As I mused about the situation, I was reminded of two experts whom I admire and respect, albeit from two completely divergent fields.
The first is Geneen Roth, acclaimed author of When Food is Love and a regular columnist in Good Housekeeping magazine. When the HH and I relaxed up north this past weekend, I brought a slew of magazines to peruse by the pool, and came across Roth’s latest column, entitled, “Reality Bites.” She wrote about how she’d recently been diagnosed with allergies to both milk and chocolate–two of her very favorite foods.
At first, Roth rebelled against the diagnosis, thinking, “I refuse to give up the foods I love.” Eventually, she came round to the reality of the situation, stating, “It’s hard enough to have. . . allergies. But when you can’t stop thinking about how much you hate the fact that you have to spend your time doing what you need to do, you double the difficulty.” Well, I reasoned, I have quite enough difficulties in all the other areas of my life at the moment, thank you very much; I’d hate to convert eating into yet anohter hardship as well.
The second expert I thought about was Jon Kabat Zinn, who penned Wherever You Go, There You Are and Full Catastrophe Living. To Zinn, a champion of, and pioneer in, stress reduction and mindfulness meditation, living in the moment and appreciating the here and now is paramount to a happy life. Again, I couldn’t help but think, “Look at all the other wonderful things in my life right now–a secure job in these crazy economic times; a (rather appealing) roof over my head; a loving HH; long-term, close friendships; and two of the most adorable canine kids I’ve ever encountered (okay, I may be a tad biased on the canine thing).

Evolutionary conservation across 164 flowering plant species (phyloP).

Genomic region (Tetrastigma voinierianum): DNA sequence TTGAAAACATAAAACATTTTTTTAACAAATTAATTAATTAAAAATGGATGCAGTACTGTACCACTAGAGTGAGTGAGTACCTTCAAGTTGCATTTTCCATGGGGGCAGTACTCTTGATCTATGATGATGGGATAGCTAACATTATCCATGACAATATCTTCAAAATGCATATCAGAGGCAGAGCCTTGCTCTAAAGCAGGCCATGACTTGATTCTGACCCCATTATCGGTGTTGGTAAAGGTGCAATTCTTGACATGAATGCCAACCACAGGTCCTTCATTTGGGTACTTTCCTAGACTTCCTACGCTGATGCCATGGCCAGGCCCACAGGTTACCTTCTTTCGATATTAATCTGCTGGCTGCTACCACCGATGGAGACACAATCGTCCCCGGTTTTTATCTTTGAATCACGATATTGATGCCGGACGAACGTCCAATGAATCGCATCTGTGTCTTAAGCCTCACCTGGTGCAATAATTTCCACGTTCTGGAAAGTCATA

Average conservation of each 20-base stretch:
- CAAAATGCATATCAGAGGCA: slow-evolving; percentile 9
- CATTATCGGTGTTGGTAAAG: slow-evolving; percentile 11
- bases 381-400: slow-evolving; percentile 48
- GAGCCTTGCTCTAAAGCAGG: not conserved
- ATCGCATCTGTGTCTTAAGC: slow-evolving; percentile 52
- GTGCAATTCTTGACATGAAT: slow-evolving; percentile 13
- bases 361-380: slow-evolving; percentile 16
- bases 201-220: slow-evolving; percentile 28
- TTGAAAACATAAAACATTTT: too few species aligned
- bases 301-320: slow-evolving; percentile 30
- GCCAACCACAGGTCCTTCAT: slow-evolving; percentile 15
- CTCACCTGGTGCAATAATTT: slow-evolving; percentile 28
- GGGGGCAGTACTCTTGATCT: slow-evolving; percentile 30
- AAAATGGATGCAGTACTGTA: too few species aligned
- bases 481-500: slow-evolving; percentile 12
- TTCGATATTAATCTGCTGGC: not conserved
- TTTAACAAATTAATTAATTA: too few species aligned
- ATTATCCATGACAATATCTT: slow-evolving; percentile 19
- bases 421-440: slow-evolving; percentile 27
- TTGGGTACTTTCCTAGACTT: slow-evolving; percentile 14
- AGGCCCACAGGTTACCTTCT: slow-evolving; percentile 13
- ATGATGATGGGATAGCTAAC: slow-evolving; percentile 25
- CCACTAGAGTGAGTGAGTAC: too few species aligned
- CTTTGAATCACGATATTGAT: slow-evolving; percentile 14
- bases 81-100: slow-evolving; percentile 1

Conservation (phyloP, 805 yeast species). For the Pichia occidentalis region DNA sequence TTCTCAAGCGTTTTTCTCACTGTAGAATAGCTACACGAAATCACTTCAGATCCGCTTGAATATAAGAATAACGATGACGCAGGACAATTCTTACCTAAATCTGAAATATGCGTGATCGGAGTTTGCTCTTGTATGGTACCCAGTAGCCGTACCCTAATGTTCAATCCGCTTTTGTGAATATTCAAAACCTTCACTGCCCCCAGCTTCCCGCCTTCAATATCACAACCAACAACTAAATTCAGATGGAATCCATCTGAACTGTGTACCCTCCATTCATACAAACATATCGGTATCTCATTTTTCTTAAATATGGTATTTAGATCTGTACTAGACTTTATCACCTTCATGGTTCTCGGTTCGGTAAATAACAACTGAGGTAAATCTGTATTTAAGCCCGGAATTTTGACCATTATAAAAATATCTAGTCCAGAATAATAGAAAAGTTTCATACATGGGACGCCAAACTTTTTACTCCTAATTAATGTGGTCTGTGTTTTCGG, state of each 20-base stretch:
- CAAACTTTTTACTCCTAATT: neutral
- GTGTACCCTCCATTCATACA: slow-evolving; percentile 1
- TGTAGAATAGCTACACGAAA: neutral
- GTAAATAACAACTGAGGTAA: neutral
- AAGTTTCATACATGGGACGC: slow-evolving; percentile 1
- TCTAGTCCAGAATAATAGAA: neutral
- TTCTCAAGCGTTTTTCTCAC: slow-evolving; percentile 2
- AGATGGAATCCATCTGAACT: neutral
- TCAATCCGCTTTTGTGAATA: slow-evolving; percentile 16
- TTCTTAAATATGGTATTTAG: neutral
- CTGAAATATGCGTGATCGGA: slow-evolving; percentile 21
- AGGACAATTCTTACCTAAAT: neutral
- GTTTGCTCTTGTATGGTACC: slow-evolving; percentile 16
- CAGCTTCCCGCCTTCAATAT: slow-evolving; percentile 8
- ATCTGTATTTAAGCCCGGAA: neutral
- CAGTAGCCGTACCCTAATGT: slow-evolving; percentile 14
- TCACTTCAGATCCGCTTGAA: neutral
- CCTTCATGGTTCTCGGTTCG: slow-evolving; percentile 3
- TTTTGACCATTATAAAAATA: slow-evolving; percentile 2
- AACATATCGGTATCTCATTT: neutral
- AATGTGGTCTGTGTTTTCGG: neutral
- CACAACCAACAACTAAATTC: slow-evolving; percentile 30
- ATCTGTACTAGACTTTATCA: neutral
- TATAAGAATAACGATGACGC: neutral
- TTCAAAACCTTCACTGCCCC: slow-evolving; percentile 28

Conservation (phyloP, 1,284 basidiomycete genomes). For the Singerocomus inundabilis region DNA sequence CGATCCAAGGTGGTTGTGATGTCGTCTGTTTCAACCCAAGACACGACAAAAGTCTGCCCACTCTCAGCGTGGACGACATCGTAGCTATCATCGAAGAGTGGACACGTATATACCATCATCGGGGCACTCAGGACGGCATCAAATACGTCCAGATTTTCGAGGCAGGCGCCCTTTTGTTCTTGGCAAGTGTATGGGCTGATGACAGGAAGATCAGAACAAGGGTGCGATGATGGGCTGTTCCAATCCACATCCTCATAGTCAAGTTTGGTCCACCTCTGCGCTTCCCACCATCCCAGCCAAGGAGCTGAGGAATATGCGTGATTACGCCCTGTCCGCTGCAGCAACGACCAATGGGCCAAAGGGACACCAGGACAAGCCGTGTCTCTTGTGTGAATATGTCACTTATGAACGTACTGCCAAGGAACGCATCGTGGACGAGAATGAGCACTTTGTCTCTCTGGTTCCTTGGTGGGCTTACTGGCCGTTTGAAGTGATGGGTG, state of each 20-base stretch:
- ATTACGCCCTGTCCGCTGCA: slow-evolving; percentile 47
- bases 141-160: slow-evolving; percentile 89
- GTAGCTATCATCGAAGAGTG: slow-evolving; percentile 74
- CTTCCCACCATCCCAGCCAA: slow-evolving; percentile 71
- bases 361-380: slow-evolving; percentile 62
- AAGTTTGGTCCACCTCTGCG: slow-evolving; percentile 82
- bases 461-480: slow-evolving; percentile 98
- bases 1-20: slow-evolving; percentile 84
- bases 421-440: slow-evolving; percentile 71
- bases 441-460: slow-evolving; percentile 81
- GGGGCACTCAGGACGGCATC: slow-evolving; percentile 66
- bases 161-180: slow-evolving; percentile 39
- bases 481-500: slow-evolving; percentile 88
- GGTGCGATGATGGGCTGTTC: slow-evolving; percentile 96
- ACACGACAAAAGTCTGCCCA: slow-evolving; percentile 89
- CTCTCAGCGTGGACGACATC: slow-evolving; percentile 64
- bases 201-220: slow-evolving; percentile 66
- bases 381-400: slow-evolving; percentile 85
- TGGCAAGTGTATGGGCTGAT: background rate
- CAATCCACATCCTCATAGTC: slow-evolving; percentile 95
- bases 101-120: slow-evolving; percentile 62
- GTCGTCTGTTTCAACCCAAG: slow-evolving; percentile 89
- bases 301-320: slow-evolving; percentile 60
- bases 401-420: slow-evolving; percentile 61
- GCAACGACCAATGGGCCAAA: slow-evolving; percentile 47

[“What do you mean, ‘a tad biased,’ Mum? We’re crushed.”]
The point is, I decided it’s time to focus on the positives in my life rather than the deficiencies. I may even resume the practise of keeping a gratitude journal (in which you enumerate at least 5 good things that occurred each day, every day. Over time, believe it or not, your mood is elevated just by focusing on such things.). It’s much more productive, and healthy, to maintain a focus on what’s good in life instead of the list of foods I have to give up for a while.
Roth said it beautifully when she wrote, “Giving up certain foods doesn’t mean giving up what you want to feel when you eat them. Staying away from sweets doesn’t mean that you need to deprive yourself of sweetness or comfort or joy.”
And so, I will continue to forge ahead with the blog in this new direction and hope all of you who’ve been reading for a while will stick with me, even though my recipes will be geared toward more gluten-free and low sweetener recipes for a time. And to all the new readers who’ve found my blog by searching for anti-candida recipes or allergen free foods, welcome! The gluten and natural sweeteners will return eventually.
But for now, I hope you’ll all join me on this often challenging, necessarily innovative, and naturally sweetened healing path.
“Mum, don’t worry about not eating sweeteners–we do it all the time, and our food still tastes great! Then again, we eat poo.”